Research Report / Rapport de recherche

Exploring Location Patterns of Gasoline Stations on Virginia’s Eastern Shore:

Field Logistics and Lessons Learned

Bradley D. MacPherson
Ryerson University
Mark de Socio
Salisbury University

1 It is a truism in geography that landscapes change through time. These changes include not only physical landscapes, but also social, economic, political and cultural ones. In economic geography, the profit imperative in capitalist societies serves as a catalyst for technological innovation and change in order for private firms to survive amid intense competition across scales. Technological innovation and change are in turn reflected in an economic landscape where cities and regions composed of firms in emerging technology sectors economically outperform those composed largely of sectors in decline, like traditional manufacturing (Parrillo and de Socio, forthcoming; de Socio 2007, 2010, 2012; Florida 2002; Jonas 1992; Fainstein et al. 1986). Further, in cities and regions transitioning away from declining sectors toward emergent sectors, the vestiges of once-dominate economic activities remain embedded in the economic landscape, often still wielding significant if declining economic and political resources (de Socio 2012; Orr and Stoker 1994). In some cases, entire industries are relegated mostly to the past, like textiles in New England, or steel production in Pittsburgh. Many of the buildings and much of the infrastructure that supported once-dominant industries often remain, either recycled into new uses, or left derelict (Jakle and Wilson 1992). Indeed, a rich economic and cultural sequent occupancy (Whittlesey 1929) is embedded in the landscape around us, often hidden in plain sight amid recycled or derelict structures (Macpherson and de Socio 2013).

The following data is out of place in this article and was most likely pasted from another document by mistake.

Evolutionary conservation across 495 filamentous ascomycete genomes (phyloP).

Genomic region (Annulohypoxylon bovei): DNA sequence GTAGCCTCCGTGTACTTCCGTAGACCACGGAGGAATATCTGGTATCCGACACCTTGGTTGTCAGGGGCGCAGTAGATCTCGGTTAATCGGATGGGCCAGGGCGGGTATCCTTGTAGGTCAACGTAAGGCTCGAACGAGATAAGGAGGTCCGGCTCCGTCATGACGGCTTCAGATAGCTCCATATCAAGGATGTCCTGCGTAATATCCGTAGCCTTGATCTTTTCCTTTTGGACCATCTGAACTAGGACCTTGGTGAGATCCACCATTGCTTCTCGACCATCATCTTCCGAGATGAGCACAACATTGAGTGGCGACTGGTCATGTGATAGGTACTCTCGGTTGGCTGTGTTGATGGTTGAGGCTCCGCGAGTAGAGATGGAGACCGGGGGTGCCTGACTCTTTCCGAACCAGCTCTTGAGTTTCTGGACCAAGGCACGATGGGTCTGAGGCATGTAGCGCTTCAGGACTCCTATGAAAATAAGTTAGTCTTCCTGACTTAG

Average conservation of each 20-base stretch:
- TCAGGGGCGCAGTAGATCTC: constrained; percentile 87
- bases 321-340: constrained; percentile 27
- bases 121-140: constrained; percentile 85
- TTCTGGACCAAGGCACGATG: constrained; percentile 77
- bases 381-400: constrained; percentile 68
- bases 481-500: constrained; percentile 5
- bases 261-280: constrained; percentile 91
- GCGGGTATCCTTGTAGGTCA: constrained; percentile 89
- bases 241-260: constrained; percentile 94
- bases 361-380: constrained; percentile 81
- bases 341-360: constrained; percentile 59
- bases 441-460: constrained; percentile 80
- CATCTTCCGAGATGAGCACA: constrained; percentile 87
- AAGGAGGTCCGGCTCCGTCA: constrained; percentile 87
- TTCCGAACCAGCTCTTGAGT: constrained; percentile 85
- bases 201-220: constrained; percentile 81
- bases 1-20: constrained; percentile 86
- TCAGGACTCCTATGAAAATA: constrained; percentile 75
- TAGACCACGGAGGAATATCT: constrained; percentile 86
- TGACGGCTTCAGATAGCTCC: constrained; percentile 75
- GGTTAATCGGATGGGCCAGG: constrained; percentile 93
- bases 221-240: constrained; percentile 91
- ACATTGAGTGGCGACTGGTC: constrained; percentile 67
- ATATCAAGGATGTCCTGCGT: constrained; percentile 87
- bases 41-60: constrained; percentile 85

Fig. 1 Study area: Virginia’s Eastern Shore relative to Virginia and the Middle Atlantic region of the United States.
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2 Economic and cultural histories of cities and regions are generally the domain of historians, interested as they are in temporal change captured largely via archival data such as newspapers, and government and corporate documents. The practice of historical geography is similar: archival data includes historical maps and other historical spatial data (DeBats and Gregory 2011; Knowles 2000; Siebert 2000). The rise of new and continuously evolving technologies like Geographical Information Systems (GIS), Global Positioning Systems (GPS), myriad spatial and non-spatial software packages, portable computers and the like present geographers with powerful tools to vastly expand the range of what constitutes archived spatial data (Healey and Stamp 2000; Siebert 2000). Further, digitizing historical map layers such as roads, railroads and other infrastructure, and recording spatial coordinates of historical buildings and other vestiges of past economic activities with tools like GPS enable geographers to perform substantive spatial analyses of past economic geographies, a project “to which geography’s spatial analysts aspired in the 1960s and 1970s” (Knowles 2000: 462). These technologies are still relatively new, and to date there remains a dearth of studies conducting spatial analysis utilizing historical data. The objective of this paper is to present techniques for collecting, classifying and preserving historic spatial data by describing the process of building an historic spatial database utilized in a spatiotemporal analysis of gasoline station location patterns on Virginia’s Eastern Shore (Macpherson and de Socio 2013; Fig. 1). Further, the paper presents the methods, equipment used and lessons learned in conducting fieldwork for developing the historical spatial database.